The event was introduced by Cllr Steve Pitt, Cabinet Member for Culture Leisure and Sport at Portsmouth City Council and was facilitated by Benjamin Clabon who introduced the keynote speakers: myself, James Sharp, Director/ Film Maker at Sharp Film; Professor Trevor Keeble, Dean of Creative and Cultural Industries at Portsmouth University, and Mark Graeme of ilovedust.

Music during the networking break was provided by James Tattington, Fugitive Orchestra. While throughout the morning event artist Emma Paxton of Imagistic drew the graffiti wall and cultural skyline, making sure that the locations of the  DI Andy Horton  novels formed part of it.




Caricatures were drawn by Steve Acheson and presented to the speakers at the end of the event. From left to right: Mark Graham, James Sharp, Pauline Rowson, Councillor Steve Pitt and Professor Trevor Keeble.



It was great to meet so many talented people at the event and to hear how they had forged their careers. Portsmouth is a very vibrant waterfront city and has thriving creative community as well as a great literary tradition. I'm keen to hear how those present, with the help of Portsmouth City Council and other organisations, can develop  greater collaborative working, bringing other creative people into the fold including musicians and writers.'



Dead Passage the latest in the DI Andy Horton series (14) was published in October 2018. It is set in Portsmouth and is available in paperback, as an ebook, on Amazon Kindle and on Kobo.  It can also be loaned from libraries in the UK, Commonwealth and the USA.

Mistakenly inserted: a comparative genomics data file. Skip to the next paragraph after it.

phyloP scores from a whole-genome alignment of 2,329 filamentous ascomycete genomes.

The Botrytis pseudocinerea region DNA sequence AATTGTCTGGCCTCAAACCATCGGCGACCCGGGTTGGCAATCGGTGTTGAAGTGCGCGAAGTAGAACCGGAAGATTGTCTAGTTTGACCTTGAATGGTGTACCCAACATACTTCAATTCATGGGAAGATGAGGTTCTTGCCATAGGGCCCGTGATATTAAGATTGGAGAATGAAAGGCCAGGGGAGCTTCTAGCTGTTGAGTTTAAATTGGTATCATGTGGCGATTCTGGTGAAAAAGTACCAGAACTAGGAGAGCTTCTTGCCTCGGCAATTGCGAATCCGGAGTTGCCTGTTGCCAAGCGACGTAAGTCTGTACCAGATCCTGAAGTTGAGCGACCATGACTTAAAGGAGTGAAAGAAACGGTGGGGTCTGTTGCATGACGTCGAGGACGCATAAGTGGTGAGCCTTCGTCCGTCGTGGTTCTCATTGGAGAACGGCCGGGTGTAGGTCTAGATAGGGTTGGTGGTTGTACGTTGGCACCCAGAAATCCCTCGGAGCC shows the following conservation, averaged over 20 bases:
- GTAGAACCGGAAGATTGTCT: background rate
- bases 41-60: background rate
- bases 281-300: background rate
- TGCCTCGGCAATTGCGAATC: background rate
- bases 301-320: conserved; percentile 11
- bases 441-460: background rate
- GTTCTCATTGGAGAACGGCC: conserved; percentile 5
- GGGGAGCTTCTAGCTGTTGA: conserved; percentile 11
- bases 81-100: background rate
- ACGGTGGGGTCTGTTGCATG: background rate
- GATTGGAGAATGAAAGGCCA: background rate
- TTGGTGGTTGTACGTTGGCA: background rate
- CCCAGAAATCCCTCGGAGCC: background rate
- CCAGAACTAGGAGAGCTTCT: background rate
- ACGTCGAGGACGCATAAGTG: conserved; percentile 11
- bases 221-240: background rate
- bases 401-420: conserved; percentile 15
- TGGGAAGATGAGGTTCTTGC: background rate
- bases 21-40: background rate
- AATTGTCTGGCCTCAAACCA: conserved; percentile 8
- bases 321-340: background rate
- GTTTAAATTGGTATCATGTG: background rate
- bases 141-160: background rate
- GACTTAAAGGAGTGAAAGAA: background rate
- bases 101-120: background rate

A mysterious telephone call sends Horton on a complex and twisted investigation into the death of a local politician twelve years ago and uncovers a trail of lies, secrets and revenge with roots deep in the past.

"A detective novel in the tradition of Rankin and Harvey." Mystery People Magazine





DI Andy Horton crime novel FOOTSTEPS ON THE SHORE relaunched in e book, Amazon Kindle and Kobo

The DI Andy Horton crime novel FOOTSTEPS ON THE SHORE hailed as a detective novel in the tradition of Rankin and Harvey, has been re-launched in e book format and on Kindle and Kobo.

Footsteps on the Shore is number six in the Inspector Andy Horton crime series of currently fourteen with Dead Passage the latest Horton mystery being published in paperback and as an e book in October 2018.

Footsteps on the Shore begins on Friday the thirteenth with DI Andy Horton waking to find his Harley has been vandalized and his nit-picking boss, DCI Lorraine Bliss, has returned early from her secondment to HQ. Then, convicted murderer, Luke Felton, released on licence, is reported missing and a decomposed corpse is washed up in Portsmouth harbour. But before Horton can get a grip on either case, he’s called to a house where a woman he’d only met the day before has been brutally murdered. Is missing Luke Felton the prime suspect, or is it his body in the mud of the harbour? Horton is under pressure to get results, but things are about to get much worse for the beleaguered detective.